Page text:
I still have some internalized homophobia. So I get squeamish when I have to come out.
I don’t have to come out very often, but the situation does arise if I have to, say, switch ophthalmologists. Or if my son Ray wants to play with a child whose parents I do not know. Just recently, after I told the mother of a child in Ray’s Suzuki violin class that I was one of two moms, she looked at me with a completely straight face and said, “There was a girl in my daughter’s class who had that.”
Had what? The malaise of homosexuality? The disfiguring disease of conjoined motherhood?
Once, when I was adjuncting at St. John’s university, the topic of homosexuality came up.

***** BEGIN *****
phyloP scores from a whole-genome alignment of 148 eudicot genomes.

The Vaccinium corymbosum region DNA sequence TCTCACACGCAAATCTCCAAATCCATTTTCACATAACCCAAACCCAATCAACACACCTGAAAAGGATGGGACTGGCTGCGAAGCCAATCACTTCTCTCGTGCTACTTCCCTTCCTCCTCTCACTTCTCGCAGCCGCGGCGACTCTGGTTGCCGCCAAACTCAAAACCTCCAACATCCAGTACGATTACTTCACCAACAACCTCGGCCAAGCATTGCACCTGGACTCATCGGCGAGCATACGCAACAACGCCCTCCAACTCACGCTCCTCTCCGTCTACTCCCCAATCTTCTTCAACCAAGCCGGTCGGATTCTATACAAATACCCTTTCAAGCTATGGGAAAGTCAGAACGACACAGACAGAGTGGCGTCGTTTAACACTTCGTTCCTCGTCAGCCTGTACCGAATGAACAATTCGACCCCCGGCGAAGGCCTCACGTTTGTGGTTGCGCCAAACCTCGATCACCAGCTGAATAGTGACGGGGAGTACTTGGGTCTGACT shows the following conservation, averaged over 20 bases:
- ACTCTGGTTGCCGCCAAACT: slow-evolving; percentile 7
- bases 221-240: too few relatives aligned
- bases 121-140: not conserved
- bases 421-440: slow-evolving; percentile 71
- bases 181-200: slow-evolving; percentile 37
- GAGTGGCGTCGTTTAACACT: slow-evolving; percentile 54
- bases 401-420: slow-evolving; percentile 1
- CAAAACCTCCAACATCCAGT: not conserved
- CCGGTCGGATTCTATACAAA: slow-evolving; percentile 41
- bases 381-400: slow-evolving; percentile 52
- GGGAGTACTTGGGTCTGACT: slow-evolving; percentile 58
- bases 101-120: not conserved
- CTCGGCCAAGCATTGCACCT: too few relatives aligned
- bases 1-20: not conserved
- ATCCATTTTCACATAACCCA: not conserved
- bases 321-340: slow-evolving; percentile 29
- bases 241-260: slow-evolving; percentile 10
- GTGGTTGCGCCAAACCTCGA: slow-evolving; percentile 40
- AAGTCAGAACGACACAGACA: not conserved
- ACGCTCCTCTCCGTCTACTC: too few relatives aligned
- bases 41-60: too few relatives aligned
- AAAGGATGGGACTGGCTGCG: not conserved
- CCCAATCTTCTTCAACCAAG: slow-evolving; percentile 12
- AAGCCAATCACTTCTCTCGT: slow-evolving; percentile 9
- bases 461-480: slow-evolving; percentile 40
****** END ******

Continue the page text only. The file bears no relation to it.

“Oh yes,” I chimed in. “My brother and I both inherited homophilia. Haven’t you heard? It’s very catching. Do you want your spoon back?”
I don’t want to be labeled, see. Who does? Even if only a portion of the lesbian population have wiffles, I still have trouble coming out with it in ordinary conversation. I hate the word “lesbian” because it makes me think of a bunch of women wearing patchouli and making out with each other on some Greek island. Gay is generally a term for the boys (although I do use it) and queer still means strange to a lot of people. I do love the word homosexual because there’s a whiff of the scientific there, and it’s funny, but admittedly I say the word in a humorous way as a coping mechanism.